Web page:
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Another Rabid Bat Found In Santa Clarita Valley Prompts Warning

Another Rabid Bat Found In Santa Clarita Valley Prompts Warning


The latest rabid bat to turn up in Los Angeles County was found outside somebody’s home in Santa Clarita. It was still alive. It’s probably dead now.

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That brings to 13 the number of rabid bats identified so far this year in the SCV – 40 percent of the total of 32 rabid bats found throughout Los Angeles County in 2013.

Rabies cases have been on the rise the last four years, and county Public Health officials don’t know why. In an “normal” year (statistics have been kept since the 1960s), only 8 to 12 are found countywide.

Considering that the Santa Clarita Valley supports less than 3 percent of the human population, hosting 40 percent of its rabid bats seems disproportionate until you figure that it probably really doesn’t.

Much of the north county is forest, and there aren’t a whole lot of people living in the Angeles National Forest to report sick and dying bats.

That’s what public health officials say to do.

If you see a bat flying during daytime, or flopping around on the ground, or attacking the dog dish, or dead, call Animal Control. Don’t touch it (duh).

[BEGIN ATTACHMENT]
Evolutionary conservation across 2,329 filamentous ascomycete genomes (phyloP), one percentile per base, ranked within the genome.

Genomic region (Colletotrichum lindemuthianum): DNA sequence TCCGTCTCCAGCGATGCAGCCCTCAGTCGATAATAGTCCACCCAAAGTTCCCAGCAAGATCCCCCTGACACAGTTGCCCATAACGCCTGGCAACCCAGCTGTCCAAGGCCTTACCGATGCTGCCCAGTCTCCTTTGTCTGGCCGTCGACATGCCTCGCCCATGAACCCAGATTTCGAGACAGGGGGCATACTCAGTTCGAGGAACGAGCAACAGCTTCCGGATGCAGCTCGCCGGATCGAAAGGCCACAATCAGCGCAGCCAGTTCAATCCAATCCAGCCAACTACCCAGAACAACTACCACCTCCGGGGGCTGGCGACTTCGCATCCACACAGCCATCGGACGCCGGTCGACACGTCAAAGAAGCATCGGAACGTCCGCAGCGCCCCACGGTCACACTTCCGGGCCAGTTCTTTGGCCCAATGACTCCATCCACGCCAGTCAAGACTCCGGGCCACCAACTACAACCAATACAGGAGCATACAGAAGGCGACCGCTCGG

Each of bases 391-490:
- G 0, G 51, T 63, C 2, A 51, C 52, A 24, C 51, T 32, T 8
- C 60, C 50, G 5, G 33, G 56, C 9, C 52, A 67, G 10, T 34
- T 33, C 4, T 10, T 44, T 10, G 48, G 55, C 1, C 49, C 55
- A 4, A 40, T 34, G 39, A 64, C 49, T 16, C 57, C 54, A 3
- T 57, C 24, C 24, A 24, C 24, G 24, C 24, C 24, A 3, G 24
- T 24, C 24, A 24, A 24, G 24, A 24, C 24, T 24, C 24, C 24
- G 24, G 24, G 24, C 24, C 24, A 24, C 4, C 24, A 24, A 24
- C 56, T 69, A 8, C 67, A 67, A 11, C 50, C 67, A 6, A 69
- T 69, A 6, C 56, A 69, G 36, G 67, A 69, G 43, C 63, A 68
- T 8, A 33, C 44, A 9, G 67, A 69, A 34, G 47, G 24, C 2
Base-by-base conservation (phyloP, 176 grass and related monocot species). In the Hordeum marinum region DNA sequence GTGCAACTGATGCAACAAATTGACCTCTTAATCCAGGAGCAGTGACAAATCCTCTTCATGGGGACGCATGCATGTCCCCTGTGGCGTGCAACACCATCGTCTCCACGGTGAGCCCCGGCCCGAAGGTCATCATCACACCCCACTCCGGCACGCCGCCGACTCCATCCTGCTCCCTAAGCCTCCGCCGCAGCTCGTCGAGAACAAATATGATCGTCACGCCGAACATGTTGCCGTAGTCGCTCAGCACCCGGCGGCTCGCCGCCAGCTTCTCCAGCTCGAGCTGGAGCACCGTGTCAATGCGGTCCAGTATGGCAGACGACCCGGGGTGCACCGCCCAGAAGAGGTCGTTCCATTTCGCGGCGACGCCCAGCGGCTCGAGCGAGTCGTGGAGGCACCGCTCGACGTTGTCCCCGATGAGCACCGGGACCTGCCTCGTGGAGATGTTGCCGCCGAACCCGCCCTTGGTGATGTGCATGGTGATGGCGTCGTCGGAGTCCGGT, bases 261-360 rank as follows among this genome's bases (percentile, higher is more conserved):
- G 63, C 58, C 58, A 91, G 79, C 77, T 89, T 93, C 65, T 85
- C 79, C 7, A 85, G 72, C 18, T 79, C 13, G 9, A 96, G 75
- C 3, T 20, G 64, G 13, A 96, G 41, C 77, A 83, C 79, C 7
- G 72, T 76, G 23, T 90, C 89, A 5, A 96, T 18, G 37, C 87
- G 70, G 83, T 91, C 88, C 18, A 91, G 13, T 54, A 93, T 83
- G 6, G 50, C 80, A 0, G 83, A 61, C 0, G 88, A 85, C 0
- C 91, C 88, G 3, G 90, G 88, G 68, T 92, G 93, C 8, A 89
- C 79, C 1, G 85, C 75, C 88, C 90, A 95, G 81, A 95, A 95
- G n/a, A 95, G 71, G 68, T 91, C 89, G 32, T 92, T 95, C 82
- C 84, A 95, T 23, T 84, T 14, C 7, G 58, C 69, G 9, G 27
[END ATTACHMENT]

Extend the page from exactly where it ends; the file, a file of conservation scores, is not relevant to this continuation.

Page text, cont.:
Bats are the most common carriers of rabies, but fewer than 1 percent of bats have rabies.

It’s rare for a rabid bat to bite a human – although it did happen last year when a sick and dying bat fell out of a tree in Acton and landed on a person sitting under the tree and bit him or her in the shoulder. Talk about freaky.

Dogs and cats are more likely to get bitten because they’re theoretically not as smart as humans. Cats bat them around and dogs carry them around in their mouths.

It happens every year at least once or twice in Santa Clarita, like in Canyon Country in August when a cat played with a dead rabid bat on a back patio, and in Saugus in July when a dog was seen carrying one around.

That’s why it’s important to keep up on your pet’s vaccinations.

If Animal Control officials determine your pet’s shots aren’t current and they suspect Fido or Fifi has been exposed, you can say goodbye for up to six months of quarantine time. Keep current, and it’s just 30 days of house arrest.

Do you have a news tip? Call us at (661) 298-1220, or drop us a line at

Source: Santa Clarita News

Another Rabid Bat Found In Santa Clarita Valley Prompts Warning

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About Perry Smith

Perry Smith is a print and broadcast journalist who has won several awards for his focused, hyperlocal community coverage in several different regions of the country. In addition to five years of experience covering the Santa Clarita Valley, Smith, a San Fernando Valley native, has worked in newspapers and news websites in Los Angeles, the Northwest, the Central Valley and the South, before coming to KHTS in 2012. To contact Smith, email him at